For various reasons to do with ongoing research I have been reading some of the essays in the volume edited by T. G. Otte, The Makers of British Foreign Policy. The first chapter, an introductory overview of the period "from Malplaquet to Maastricht" (a proper acknowledgement of the importance of both those treaties) and written by Professor Otte has this to say among many other interesting matters (p. 12):
The changing political structure of Britain after the extension of the franchise in 1867, moreover, affected the framing and executing of foreign policy. The rising middle class's stringency began to outweigh the aristocracy's traditional appreciation of Europe's significance for British interests, though between Canning and Grey only three Foreign Secretaries sat in the House of Commons. Victorian finance pursued strictly economic ends. Between the Crimean War and the Boer War, Britain's national debt fell steadily. With the reduction in government expenditure, the size and preparedness of Britain's army declined.This raises several interesting points not least that European entanglement was not new to Britain in the twentieth century but it was something that was seen by a growing section of the extended electorate as not being wholly desirable.
The relative insignificance of Britain's armed forces compared with the mass armies of France and Prussia-Germany, and the inapplicability of naval pressure against the dominant Continental powers further restricted Britain's ability to interfere in Europe. The prevailing economizing consensus, indeed, created a mindset that would ultimately contribute to Neville Chamberlain's problems in the late 1930s. The desire of mid-Victorian public opinion for abstention sapped the ability of governments to lead with confidence.
Disraeli (later Lord Beaconsfield) was prepared to challenge that opinion and, if needs be to manipulate it both in his readiness to threaten Russia with a naval squadron and to run rings round it in diplomacy (and that, despite the fact that the Russian Foreign Ministry managed to intercept and decipher most diplomatic telegrams that came anywhere near them or their agents).
It was Gladstone whose policy was beset by ambiguity that has dogged all liberal interventionists ever since, particularly if they wanted to control expenditure. On the one hand, he saw it as Britain's duty to develop an active European policy, on the other hand he wished to eschew Continental entanglements that were liable to cost the country dear and bring no immediately obvious benefits.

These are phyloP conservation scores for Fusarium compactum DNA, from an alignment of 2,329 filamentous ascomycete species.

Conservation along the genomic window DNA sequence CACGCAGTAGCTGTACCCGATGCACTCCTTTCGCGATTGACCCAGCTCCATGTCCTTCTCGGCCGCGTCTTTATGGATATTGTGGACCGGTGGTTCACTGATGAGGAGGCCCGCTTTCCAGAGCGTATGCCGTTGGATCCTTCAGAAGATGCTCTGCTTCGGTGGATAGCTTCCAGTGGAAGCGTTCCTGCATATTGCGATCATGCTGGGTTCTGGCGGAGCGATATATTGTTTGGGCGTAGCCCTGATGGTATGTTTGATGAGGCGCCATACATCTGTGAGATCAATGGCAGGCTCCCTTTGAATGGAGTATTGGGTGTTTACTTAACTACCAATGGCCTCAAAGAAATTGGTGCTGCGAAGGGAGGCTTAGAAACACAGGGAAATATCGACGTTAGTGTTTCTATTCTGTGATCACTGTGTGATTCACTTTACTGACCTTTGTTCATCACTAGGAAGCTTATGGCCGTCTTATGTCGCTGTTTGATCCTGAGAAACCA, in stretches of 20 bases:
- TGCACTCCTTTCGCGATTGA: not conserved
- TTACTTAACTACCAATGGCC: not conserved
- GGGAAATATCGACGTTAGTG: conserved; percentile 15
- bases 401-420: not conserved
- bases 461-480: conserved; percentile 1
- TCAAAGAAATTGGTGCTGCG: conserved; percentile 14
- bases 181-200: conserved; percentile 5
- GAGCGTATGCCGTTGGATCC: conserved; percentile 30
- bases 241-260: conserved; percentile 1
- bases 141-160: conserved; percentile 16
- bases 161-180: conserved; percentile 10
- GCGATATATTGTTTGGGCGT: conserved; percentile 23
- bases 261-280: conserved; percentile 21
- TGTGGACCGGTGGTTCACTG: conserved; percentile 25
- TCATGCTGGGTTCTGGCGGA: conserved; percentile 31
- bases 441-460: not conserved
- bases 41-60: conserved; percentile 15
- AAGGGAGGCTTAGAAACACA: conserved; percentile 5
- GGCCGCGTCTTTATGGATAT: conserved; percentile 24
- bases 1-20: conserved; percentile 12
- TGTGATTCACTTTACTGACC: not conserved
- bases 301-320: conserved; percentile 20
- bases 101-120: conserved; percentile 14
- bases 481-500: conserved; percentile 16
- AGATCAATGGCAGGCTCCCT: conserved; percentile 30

A couple of pages later Professor Otte writes:
The underlying problem for British diplomacy at the close of the nineteenth century was that British governments saw European affairs in light of Britain's imperial interests. Continental governments, by contrast, viewed colonial problems in terms of the general great power constellation in Europe.The Anglo-Russian agreement of 1907 was fraught with even more difficulties and misunderstandings (not to mention bad faith on both sides) and was fraying badly by the summer of 1914.
As a result, British diplomacy tended to regard agreements on issues arising from the geostrategic periphery as a means to reduce European frictions, which, in turn, could impinge on Britain's overseas interests. The European powers judged the value of any agreement with Britain by its utility in forcing Britain in taking part in Continental affairs. Thus, Anglo-German alliance talks in 1898 and 1900 - 01 came to nothing and the Anglo-French entente after 1904 was plagued by different interpretations as to the nature and extend of the understanding.
For many of the same reasons I have also been reading a somewhat less satisfactory book by Marina Soroka, Britain, Russia and the Road to the First World War, which does, however, have an interesting comment about the ideas behind diplomacy in that period.
In the 1900s European governments tried to implement their foreign policies without losing sight of two guiding principles. One stated that the "man in the street never cares two damns about foreign politics until he finds himself landed in the wary". The other cautioned that if a government went against the "national feeling" too often or too openly, it might undermined the popular confidence in its foreign policy. How universal these axioms were is obvious from the fact that the first one was expressed by a Foreign Office bureaucrat in parliamentary Britain and the second by the Russian autocrat Alexander III.The two opinions are related though Marina Soroka does not exactly explain how. In general, her book proposes certain theses and then floods the pages with detailed facts and quotations from official and unofficial correspondence, hoping that the theses will find support somewhere in that flood.
While British governments of the late nineteenth century found it difficult to conduct a foreign policy with the electorate more interested in balanced budgets than doubtful European glory, it it also true that by the time of the early twentieth century many diplomats and officials in various foreign ministries found themselves driven to a more aggressive foreign policy than they would have preferred by popular opinion, expressed by the newspapers all too often and by politicians who felt they had to react to that opinion.